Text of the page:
How can I change the status of my nodes from NotReady or Unknown status to Ready status?

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My Amazon Elastic Kubernetes Service (Amazon EKS) worker nodes are in NotReady or Unknown status. I want to get my worker nodes back in Ready status.

Short description

You can't schedule pods on a node that's in NotReady or Unknown status. You can schedule pods only on a node that's in Ready status.

The following resolution addresses nodes in NotReady or Unknown status.

When your node is in the MemoryPressure, DiskPressure, or PIDPressure status, you must manage your resources to allow additional pods to be scheduled on the node.

If your node is in NetworkUnavailable status, then you must properly configure the network on the node. For more information, see Node status on the Kubernetes website.

Note: For information on how to manage pod evictions and resource limits, see Node-pressure eviction on the Kubernetes website.

Resolution

Check the aws-node and kube-proxy pods to see why the nodes are in NotReady status

A node in NotReady status isn't available for pods to be scheduled on.

To improve the security posture, the managed node group might remove the Container Network Interface (CNI) policy from the node role's Amazon Resource Name (ARN). This missing CNI policy causes the nodes to change to NotReady status. To resolve this issue, follow the guidelines to set up IAM Roles for Service Accounts (IRSA) for aws-node DaemonSet.

  1. To check the status of your aws-node and kube-proxy pods, run the following command:

    $ kubectl get pods -n kube-system -o wide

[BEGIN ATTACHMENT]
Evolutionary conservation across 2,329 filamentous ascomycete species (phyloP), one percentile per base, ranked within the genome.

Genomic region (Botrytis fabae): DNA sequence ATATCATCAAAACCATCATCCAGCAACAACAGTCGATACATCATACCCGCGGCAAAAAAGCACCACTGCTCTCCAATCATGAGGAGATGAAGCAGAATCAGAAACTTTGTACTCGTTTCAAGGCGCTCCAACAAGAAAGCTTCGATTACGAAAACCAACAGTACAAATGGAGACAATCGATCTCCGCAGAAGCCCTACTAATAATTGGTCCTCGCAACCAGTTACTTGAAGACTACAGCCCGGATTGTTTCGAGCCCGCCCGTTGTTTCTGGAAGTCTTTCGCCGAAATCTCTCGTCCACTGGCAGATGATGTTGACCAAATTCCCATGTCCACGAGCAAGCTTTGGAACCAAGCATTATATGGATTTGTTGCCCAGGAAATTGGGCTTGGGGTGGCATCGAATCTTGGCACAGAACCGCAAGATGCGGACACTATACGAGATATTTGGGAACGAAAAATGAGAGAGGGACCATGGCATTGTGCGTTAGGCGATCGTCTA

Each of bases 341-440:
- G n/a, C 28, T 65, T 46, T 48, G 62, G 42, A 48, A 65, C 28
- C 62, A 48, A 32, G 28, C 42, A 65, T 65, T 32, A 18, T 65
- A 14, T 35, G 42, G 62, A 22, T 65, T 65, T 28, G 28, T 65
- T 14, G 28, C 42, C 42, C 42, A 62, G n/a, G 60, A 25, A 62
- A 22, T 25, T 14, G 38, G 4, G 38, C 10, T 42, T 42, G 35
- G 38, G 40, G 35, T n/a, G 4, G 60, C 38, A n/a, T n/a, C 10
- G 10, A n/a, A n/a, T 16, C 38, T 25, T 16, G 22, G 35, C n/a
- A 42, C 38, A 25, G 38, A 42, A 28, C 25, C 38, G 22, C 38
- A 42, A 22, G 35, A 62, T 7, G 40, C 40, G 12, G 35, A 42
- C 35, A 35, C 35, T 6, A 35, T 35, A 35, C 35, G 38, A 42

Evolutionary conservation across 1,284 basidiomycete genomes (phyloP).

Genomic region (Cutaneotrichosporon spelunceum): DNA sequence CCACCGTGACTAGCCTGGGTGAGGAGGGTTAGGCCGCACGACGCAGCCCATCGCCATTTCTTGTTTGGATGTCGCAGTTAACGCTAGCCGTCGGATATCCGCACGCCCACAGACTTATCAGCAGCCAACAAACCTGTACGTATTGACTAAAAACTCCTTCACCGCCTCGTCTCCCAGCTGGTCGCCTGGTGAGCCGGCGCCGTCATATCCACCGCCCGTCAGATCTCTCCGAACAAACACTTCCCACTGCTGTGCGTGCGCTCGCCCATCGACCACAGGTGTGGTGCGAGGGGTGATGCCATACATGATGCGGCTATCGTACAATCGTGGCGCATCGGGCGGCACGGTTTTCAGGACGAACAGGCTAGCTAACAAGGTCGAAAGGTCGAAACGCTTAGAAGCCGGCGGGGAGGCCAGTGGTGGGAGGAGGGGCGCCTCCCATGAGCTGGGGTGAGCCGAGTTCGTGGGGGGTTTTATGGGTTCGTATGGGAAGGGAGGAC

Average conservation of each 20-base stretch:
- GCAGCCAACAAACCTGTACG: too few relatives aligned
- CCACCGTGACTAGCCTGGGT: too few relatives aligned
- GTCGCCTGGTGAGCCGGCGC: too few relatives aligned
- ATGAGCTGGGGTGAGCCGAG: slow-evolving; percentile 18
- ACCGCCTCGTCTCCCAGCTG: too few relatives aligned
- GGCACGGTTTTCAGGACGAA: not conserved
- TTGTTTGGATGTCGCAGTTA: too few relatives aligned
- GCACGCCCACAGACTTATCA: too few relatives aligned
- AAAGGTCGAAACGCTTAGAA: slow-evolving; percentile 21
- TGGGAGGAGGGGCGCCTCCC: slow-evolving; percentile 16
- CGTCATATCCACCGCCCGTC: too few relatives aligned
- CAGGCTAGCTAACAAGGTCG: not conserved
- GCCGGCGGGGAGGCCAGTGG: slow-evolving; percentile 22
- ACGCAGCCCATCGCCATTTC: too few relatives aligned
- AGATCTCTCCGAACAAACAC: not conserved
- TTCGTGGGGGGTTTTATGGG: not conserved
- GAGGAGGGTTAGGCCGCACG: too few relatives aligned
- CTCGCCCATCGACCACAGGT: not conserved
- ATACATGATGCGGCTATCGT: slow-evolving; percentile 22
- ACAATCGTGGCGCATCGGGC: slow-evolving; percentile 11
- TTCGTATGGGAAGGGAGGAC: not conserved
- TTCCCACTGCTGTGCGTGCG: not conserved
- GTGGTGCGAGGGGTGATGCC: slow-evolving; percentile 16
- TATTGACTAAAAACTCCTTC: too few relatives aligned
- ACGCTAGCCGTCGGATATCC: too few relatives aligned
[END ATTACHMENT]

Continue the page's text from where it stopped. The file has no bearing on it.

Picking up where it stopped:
The output looks similar to the following:

    $ kubectl get pods -n kube-system -o wideNAME                             READY   STATUS    RESTARTS   AGE        IP              NODE
    aws-node-qvqr2                    1/1     Running   0          4h31m      192.168.54.115  ip-192-168-54-115.ec2.internal
    kube-proxy-292b4                  1/1     Running   0          4h31m      192.168.54.115  ip-192-168-54-115.ec2.internal
  2. Review the output. If your node status is normal, then your aws-node and kube-proxy pods are in Running status.
    If no aws-node or kube-proxy pods are listed, then skip to step 3. The aws-node and kube-proxy pods are managed by a DaemonSet. This means that each node in the cluster must have one aws-node and kube-proxy pod that runs on it. For more information, see DaemonSet on the Kubernetes website.

    If either pod is in a status other than Running, then run the following command:

    $ kubectl describe pod yourPodName -n kube-system

    To get additional information from the aws-node and kube-proxy pod logs, run the following command:

    $ kubectl logs yourPodName -n kube-system

    The logs and the events from the describe output can show why the pods aren't in Running status. For a node to change to Ready status, both the aws-node and kube-proxy pods must be Running on that node.

  3. If the aws-node and kube-proxy pods don't appear in the command output, then run the following commands:

    $ kubectl describe daemonset aws-node -n kube-system
    $ kubectl describe daemonset kube-proxy -n kube-system
  4. Search the output for a reason why the pods can't be started:

    Note: You can also search the Amazon EKS control plane logs for information on why the pods can't be scheduled.

  5. Confirm that the versions of aws-node and kube-proxy are compatible with the cluster version based on AWS guidelines. For example, run the following commands to check the pod versions:

    $ kubectl describe daemonset aws-node --namespace kube-system | grep Image | cut -d "/" -f 2$ kubectl get daemonset kube-proxy --namespace kube-system -o=jsonpath='{$.spec.template.spec.containers[:1].image}'